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Canada’s new law on covered bonds is included in the 400-page Budget Implementation Bill (Bill C-38) that is working its way through Canada’s parliament amid considerable controversy. Nevertheless, the covered bond legislation in the bill is expected to pass into law before the end of the third quarter, and its key provision will prevent issuers in future from including insured loans – whether the cover comes from the public Canada Mortgage and Housing Corporation or private insurers, such as Genworth MI Canada – in cover pools.
Given that 85% of the C$63bn of outstanding Canadian covered bonds are backed by insured mortgages, this will clearly be a game changer for both issuers and investors. Government insurance currently covers 100% of CMHC-backed loans and 90% of those covered by private insurers and so minimises the credit risk that investors take on the bonds.
This comprehensive insurance has led many investors to view Canadian covered bonds as quasi-sovereign risk (although most traders do not wholly go along with this analysis), which offers a premium of 50bp–60bp over sovereign debt of comparable maturity (generally three to five years).
“In effect, you’ve had sovereign risk, as the collateral was insured by the Canadian state,” maintained Tim Skeet, managing director in the financial institutions group at Royal Bank of Scotland in London.
While the removal of insured mortgages from covered bond collateral pools – along with increased regulatory oversight of the CMHC – is deliberate government policy to prevent an excess of cheap home loan funding from causing a bubble in the Canadian housing market, the move will force all the country’s banks apart from Royal Bank of Canada (which already issues bonds backed by uninsured mortgages under its global contractual framework) to make significant adjustments to their covered bond programmes. (See “Crumbling foundation”.)
“They will all become much more credit-driven products than a rates-driven product.” said Skeet. “The banks will still be able to issue, but what we don’t know is how the market will respond to this change in their underlying characteristics.”
One inevitable change if banks want to preserve the Triple A credit ratings that all Canadian covered bonds currently enjoy will be a significant increase in the overcollateralisation of cover pools. Although the new law does not specify minimum levels of overcollateralisation, the ratings agencies will certainly demand more protection on this score to compensate for the heightened credit risk.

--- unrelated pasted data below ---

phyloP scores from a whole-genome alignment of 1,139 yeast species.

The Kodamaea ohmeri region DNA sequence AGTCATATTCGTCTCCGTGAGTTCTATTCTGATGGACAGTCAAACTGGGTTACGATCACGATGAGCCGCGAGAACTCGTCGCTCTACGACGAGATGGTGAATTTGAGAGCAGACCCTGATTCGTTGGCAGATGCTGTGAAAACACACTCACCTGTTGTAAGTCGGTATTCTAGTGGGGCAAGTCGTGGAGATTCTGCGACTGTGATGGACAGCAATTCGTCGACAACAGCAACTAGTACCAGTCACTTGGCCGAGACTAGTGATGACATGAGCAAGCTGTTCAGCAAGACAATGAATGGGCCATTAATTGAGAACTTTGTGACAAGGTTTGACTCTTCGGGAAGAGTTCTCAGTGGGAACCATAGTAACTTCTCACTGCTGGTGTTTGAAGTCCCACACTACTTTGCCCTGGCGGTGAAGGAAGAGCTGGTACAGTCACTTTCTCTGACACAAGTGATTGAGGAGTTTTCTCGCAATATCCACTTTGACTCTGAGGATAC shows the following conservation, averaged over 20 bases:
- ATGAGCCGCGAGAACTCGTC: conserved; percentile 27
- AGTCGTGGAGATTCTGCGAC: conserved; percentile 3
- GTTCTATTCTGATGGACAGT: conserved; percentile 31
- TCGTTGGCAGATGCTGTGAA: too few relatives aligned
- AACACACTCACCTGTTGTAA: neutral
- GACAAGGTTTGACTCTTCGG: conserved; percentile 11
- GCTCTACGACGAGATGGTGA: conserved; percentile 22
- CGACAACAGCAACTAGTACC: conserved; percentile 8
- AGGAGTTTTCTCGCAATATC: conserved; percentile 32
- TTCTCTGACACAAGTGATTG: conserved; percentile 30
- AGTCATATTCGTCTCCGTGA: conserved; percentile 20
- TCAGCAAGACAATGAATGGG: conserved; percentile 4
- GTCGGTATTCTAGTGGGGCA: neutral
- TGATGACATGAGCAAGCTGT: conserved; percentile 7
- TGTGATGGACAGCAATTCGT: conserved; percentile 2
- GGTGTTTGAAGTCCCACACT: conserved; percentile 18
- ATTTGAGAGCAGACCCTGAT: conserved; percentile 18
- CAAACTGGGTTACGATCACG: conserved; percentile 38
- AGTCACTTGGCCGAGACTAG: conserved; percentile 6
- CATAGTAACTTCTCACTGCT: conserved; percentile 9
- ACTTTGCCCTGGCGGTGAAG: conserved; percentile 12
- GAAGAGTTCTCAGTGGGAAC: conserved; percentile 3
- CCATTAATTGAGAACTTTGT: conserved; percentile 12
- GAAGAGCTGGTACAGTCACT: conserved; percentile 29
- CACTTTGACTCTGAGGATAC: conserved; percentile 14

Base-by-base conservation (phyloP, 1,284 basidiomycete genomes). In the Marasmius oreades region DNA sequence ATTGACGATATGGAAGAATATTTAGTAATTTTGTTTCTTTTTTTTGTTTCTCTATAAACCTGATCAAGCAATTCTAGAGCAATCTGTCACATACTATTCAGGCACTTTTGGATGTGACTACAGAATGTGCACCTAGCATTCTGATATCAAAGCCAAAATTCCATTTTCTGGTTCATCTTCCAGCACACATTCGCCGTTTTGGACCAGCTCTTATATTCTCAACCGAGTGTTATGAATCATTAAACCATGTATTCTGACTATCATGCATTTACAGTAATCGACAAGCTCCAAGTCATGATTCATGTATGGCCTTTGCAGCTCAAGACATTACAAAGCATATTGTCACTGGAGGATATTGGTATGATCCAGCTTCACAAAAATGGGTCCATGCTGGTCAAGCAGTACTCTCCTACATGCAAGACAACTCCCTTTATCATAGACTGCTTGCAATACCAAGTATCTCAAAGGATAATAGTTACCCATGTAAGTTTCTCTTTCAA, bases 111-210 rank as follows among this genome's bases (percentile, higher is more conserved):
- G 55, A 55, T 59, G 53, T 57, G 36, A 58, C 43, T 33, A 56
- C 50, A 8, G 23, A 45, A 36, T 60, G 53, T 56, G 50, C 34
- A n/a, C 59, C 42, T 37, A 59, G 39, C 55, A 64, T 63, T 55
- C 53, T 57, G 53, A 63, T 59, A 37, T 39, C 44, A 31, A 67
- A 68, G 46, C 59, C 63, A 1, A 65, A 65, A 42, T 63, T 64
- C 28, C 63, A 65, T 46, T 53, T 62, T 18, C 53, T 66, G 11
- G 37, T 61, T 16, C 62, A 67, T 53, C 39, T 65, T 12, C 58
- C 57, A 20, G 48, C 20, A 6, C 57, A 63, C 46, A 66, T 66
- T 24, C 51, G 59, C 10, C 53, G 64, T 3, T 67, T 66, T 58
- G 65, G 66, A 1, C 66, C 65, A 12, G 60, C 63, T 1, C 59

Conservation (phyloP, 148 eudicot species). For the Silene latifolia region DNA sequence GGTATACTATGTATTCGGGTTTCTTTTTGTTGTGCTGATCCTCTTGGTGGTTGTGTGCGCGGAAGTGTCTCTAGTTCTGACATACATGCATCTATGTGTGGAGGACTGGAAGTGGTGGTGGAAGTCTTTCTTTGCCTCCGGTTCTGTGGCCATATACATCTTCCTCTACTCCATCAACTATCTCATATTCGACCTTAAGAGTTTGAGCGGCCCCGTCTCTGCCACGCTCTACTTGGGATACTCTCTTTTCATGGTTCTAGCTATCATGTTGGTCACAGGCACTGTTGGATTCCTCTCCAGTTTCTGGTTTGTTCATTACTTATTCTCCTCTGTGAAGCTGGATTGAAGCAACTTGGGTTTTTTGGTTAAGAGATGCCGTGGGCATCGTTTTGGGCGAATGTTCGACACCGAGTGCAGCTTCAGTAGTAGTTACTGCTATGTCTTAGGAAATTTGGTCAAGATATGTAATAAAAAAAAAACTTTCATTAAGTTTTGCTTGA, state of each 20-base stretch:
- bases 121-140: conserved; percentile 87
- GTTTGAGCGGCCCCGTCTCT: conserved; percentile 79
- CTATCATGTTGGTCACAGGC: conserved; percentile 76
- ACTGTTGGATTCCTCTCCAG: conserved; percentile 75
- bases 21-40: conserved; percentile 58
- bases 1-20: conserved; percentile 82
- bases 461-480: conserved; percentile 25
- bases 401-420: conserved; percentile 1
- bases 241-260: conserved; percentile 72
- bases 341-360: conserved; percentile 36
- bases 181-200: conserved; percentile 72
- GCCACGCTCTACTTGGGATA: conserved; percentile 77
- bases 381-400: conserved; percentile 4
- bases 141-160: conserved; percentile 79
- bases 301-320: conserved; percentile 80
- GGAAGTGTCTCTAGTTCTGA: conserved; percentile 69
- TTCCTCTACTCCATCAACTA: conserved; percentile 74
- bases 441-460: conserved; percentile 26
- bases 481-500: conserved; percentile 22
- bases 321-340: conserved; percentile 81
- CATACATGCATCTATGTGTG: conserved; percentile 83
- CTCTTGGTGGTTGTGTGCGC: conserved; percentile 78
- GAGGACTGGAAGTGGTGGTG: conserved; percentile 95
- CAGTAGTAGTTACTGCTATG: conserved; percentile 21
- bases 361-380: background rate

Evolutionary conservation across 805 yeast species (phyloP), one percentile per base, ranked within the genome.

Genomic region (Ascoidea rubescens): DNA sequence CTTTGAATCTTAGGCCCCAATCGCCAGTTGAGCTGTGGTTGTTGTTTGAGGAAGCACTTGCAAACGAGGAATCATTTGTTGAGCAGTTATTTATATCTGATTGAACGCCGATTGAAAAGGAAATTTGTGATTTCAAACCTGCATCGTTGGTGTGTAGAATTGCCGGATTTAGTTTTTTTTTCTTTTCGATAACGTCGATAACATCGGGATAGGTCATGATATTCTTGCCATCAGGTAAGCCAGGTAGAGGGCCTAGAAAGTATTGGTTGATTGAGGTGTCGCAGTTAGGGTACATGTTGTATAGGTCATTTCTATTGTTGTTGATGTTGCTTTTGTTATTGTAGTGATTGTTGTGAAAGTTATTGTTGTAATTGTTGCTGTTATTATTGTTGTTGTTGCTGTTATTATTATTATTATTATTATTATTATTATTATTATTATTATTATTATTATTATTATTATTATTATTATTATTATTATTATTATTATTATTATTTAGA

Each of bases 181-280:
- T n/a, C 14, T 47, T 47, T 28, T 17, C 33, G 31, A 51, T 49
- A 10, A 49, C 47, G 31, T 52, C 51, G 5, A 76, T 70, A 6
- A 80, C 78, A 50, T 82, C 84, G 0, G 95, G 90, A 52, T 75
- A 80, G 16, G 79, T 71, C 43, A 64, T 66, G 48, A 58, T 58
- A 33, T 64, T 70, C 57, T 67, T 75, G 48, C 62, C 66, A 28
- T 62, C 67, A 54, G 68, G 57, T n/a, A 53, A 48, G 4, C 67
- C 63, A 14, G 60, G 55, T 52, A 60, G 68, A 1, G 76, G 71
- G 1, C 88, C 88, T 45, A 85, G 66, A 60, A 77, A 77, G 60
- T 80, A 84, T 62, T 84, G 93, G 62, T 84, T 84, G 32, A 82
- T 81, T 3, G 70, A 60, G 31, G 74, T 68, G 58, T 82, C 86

Most issuers will probably have to boost the overcollateralisation in their pools by 100% or more from the present average level of just over 5% – bearing in mind that the highly rated RBC currently has to maintain approximately 9% overcollateralisation in its cover pool to keep the top investment-grade rating for its programme.
Vanessa Purwin, senior analyst at Fitch Ratings in Toronto, confirmed that overcollateralisation levels necessary to support Triple A ratings on any registered covered bonds issued under the new legislation were likely to be comparable to that in the RBC pool.
“To achieve Triple A ratings, overcollateralisation levels need to be consistent with loss expectations under a Triple A stress scenario,” she said. “Overcollateralisation levels will ultimately depend on the credit attributes of the cover pool and the stressed market value of the assets in a liquidation scenario – as well as the historical default and loss performance of the issuer’s uninsured mortgages.”
Purwin added that she expected most issuers to maintain overcollateralisation levels that would support Triple A ratings on bonds that they issue under the new regime.
Demand for premium